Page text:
The Bookseller Hopes For a Swiftian Response to Amazon, But That’s Really Just a Distraction From the More Serious Issues

5296399306_5e77edde34_bTaylor Swift is making headlines again this week, and her influence is causing some to pine for a similar champion in the publishing  industry.

As you may recall, Swift posted an open letter to Apple which she protested the three-month free trial period for the upcoming Apple Music service. Apple hadn't intended to pay royalties to labels during the free trial, but Apple backed down in response to industry protests.

Swift was just one of those who objected to the non-payment, but she was widely credited with influencing Apple. As one commenter at The Passive Voice put it:

Ah, but Apple is cool, and only those that buy Apple are cool and Taylor Swift is cool. So if Taylor Swift says Apple is not being cool — and is holding back her coolness in protest, Apple has to give in, least they lose their all their coolness and cool people don’t bother with their uncool music stab …

No matter whether Swift really has that much influence or not, it has led some in publishing to wish that  publishing had its own Taylor Swift.

Philip Jones penned a column today on The Bookseller asks:

Could a little bit of Swiftian kick-back help the book business too? It is worth contrasting Apple’s manoeuvre with the changes Amazon made to how it will pay indie writers signed up to its all-you-can-read Kindle Unlimited (KU) and the Kindle Owners Lending Library (KOLL). The change (in brief) is that from 1st July authors with books in those schemes will no longer be paid their percentage of Amazon’s pool of money once 10% of a book has been read, they will now be paid based on what the number of pages read, after the Amazon-mandated "Start Reading Location" (SRL).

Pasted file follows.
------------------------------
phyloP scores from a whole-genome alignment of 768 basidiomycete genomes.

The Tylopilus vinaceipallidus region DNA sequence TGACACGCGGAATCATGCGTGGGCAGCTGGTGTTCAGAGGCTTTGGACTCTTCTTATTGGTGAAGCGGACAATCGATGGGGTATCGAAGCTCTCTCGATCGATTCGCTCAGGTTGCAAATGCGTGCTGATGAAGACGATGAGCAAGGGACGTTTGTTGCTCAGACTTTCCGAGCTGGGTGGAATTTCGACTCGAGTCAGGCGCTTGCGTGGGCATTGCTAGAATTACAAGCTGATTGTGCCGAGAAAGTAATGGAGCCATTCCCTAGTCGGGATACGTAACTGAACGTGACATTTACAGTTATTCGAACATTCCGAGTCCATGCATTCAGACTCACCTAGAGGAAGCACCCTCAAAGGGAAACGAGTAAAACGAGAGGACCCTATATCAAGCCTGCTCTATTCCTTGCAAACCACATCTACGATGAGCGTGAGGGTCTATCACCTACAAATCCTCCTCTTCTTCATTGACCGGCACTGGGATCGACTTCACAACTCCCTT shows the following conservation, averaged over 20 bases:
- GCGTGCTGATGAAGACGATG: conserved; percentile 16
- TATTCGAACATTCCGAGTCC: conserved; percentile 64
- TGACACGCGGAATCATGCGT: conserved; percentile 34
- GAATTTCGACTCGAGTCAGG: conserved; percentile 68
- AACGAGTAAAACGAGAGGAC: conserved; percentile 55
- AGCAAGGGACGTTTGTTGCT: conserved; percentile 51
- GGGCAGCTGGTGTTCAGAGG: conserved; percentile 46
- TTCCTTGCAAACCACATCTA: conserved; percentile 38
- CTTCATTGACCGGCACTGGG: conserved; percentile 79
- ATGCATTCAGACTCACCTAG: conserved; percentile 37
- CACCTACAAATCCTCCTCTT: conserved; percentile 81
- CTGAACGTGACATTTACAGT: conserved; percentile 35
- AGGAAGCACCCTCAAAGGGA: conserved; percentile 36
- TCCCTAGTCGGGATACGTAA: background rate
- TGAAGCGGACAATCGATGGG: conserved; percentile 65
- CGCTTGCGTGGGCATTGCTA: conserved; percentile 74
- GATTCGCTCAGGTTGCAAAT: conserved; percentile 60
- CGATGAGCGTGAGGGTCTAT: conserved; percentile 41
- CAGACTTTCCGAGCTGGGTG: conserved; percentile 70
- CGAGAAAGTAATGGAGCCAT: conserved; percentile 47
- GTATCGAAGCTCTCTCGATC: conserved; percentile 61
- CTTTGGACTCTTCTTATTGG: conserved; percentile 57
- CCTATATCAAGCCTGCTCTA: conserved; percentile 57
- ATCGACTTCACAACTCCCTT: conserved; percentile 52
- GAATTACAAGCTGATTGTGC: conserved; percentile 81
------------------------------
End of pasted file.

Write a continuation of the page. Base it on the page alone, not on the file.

...

Similarly, one wonders how indie authors outside of the elite group feel about Amazon’s change in terms. Many were co-opted into Kindle Unlimited without prior request because Amazon felt compelled to move against Scribd and Oyster, and though writers can opt out, the fund from which Amazon generates payments (though it has risen month on month) is still entirely made-up. Now how writers get paid has changed too—and without any sense of their being any negotiation. It is an extreme scenario, but not one we should feel entirely comfortable about.

Jones' column crossed my desk only hours after I reported on the UK Society of Authors efforts to secure better treatment for authors, so I can't help but wonder whether his focus is misplaced.

In recent weeks we have read about not one but two authors groups which have announced that they are actively fighting for better terms for authors. In addition to The Society of Authors, over here in the US The Authors Guild has started detailing the many outrageous boilerplate terms in the standard publishing contracts.

TAG has called the industry on non-compete clauses (preventing authors from writing elsewhere), interminable contracts (preventing authors from walking away), long payment cycles, and many other exploitative contract terms.

And Jones thinks we need a Swiftian response to Amazon, but not the publishing industry?

While any reasonable person would agree that the payment terms for Kindle Select could be better, the rest of the KDP Select contract is in almost every other way superior to the standard publishing contract.

5268143326_f4d52a92d1_bWouldn't authors benefit more if, for example, James Patterson wrote an open letter to the publishing industry and demanded better terms for all authors?

I think so, but I also know that's not going to happen.

And I can tell you why.

I'm going to cut through the bullshit and tell you what is really going on.

Never mind the coverage in the mainstream media; that's just the smokescreen.

And never mind the post Jones wrote over at The Bookseller; that too is just a smokescreen.

I know that the Swift-Apple story is framed as Swift striking a blow for artists, but it really isn't. She won a fight for the industry, not the artist, and anyone who says otherwise is being disingenuous.

If she really wanted to fight for artists she would be fighting inside the music industry (instead of championing labels' ability to price albums), making a public spectacle over contract terms which are even worse than what authors get in the publishing industry.

But she won't.

Swift isn't going to rail against the music industry any more than Patterson would attack publishing. They are both superstars of their respective industries, and that superstar status depends on the industries. They understand this, and so they won't rock the boat.

As we saw when Patterson got involved in the Amazon Hachette dispute last fall and again when Swift took on Apple, the superstars will only use their status to fight external enemies, but they won't lend their status to fight homegrown problems.